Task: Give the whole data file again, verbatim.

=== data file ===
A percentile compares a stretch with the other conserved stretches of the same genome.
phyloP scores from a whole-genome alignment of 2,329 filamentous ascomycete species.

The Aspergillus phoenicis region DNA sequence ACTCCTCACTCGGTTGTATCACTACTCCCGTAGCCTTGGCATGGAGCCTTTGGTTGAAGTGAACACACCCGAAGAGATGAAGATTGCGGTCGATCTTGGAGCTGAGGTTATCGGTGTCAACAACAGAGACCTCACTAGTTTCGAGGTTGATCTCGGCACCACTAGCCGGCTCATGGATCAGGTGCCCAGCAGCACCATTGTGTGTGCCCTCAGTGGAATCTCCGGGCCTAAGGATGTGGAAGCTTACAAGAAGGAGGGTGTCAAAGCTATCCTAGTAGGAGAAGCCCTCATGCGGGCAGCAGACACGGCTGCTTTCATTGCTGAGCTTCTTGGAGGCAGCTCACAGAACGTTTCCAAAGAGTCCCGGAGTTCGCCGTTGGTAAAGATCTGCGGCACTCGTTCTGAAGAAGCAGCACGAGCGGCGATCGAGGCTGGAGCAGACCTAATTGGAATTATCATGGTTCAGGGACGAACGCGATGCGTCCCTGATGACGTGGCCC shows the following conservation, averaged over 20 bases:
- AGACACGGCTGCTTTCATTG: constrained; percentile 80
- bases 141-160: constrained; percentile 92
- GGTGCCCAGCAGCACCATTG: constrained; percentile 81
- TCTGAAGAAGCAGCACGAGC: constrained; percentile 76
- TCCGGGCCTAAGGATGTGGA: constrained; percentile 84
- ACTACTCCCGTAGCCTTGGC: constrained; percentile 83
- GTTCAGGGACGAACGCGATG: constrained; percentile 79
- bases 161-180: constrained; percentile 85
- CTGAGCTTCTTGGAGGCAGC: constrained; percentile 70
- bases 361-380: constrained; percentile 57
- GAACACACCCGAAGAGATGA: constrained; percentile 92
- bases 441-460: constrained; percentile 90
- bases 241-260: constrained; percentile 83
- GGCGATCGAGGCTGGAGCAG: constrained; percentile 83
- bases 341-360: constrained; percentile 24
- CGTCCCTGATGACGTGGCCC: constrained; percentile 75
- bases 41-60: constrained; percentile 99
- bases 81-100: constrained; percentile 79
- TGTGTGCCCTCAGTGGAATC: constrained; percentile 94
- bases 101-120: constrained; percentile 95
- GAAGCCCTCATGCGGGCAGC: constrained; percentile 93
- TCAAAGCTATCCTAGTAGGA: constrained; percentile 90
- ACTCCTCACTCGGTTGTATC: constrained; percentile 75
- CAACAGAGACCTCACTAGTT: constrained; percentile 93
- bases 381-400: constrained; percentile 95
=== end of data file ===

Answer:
A percentile compares a stretch with the other conserved stretches of the same genome.
phyloP scores from a whole-genome alignment of 2,329 filamentous ascomycete species.

The Aspergillus phoenicis region DNA sequence ACTCCTCACTCGGTTGTATCACTACTCCCGTAGCCTTGGCATGGAGCCTTTGGTTGAAGTGAACACACCCGAAGAGATGAAGATTGCGGTCGATCTTGGAGCTGAGGTTATCGGTGTCAACAACAGAGACCTCACTAGTTTCGAGGTTGATCTCGGCACCACTAGCCGGCTCATGGATCAGGTGCCCAGCAGCACCATTGTGTGTGCCCTCAGTGGAATCTCCGGGCCTAAGGATGTGGAAGCTTACAAGAAGGAGGGTGTCAAAGCTATCCTAGTAGGAGAAGCCCTCATGCGGGCAGCAGACACGGCTGCTTTCATTGCTGAGCTTCTTGGAGGCAGCTCACAGAACGTTTCCAAAGAGTCCCGGAGTTCGCCGTTGGTAAAGATCTGCGGCACTCGTTCTGAAGAAGCAGCACGAGCGGCGATCGAGGCTGGAGCAGACCTAATTGGAATTATCATGGTTCAGGGACGAACGCGATGCGTCCCTGATGACGTGGCCC shows the following conservation, averaged over 20 bases:
- AGACACGGCTGCTTTCATTG: constrained; percentile 80
- bases 141-160: constrained; percentile 92
- GGTGCCCAGCAGCACCATTG: constrained; percentile 81
- TCTGAAGAAGCAGCACGAGC: constrained; percentile 76
- TCCGGGCCTAAGGATGTGGA: constrained; percentile 84
- ACTACTCCCGTAGCCTTGGC: constrained; percentile 83
- GTTCAGGGACGAACGCGATG: constrained; percentile 79
- bases 161-180: constrained; percentile 85
- CTGAGCTTCTTGGAGGCAGC: constrained; percentile 70
- bases 361-380: constrained; percentile 57
- GAACACACCCGAAGAGATGA: constrained; percentile 92
- bases 441-460: constrained; percentile 90
- bases 241-260: constrained; percentile 83
- GGCGATCGAGGCTGGAGCAG: constrained; percentile 83
- bases 341-360: constrained; percentile 24
- CGTCCCTGATGACGTGGCCC: constrained; percentile 75
- bases 41-60: constrained; percentile 99
- bases 81-100: constrained; percentile 79
- TGTGTGCCCTCAGTGGAATC: constrained; percentile 94
- bases 101-120: constrained; percentile 95
- GAAGCCCTCATGCGGGCAGC: constrained; percentile 93
- TCAAAGCTATCCTAGTAGGA: constrained; percentile 90
- ACTCCTCACTCGGTTGTATC: constrained; percentile 75
- CAACAGAGACCTCACTAGTT: constrained; percentile 93
- bases 381-400: constrained; percentile 95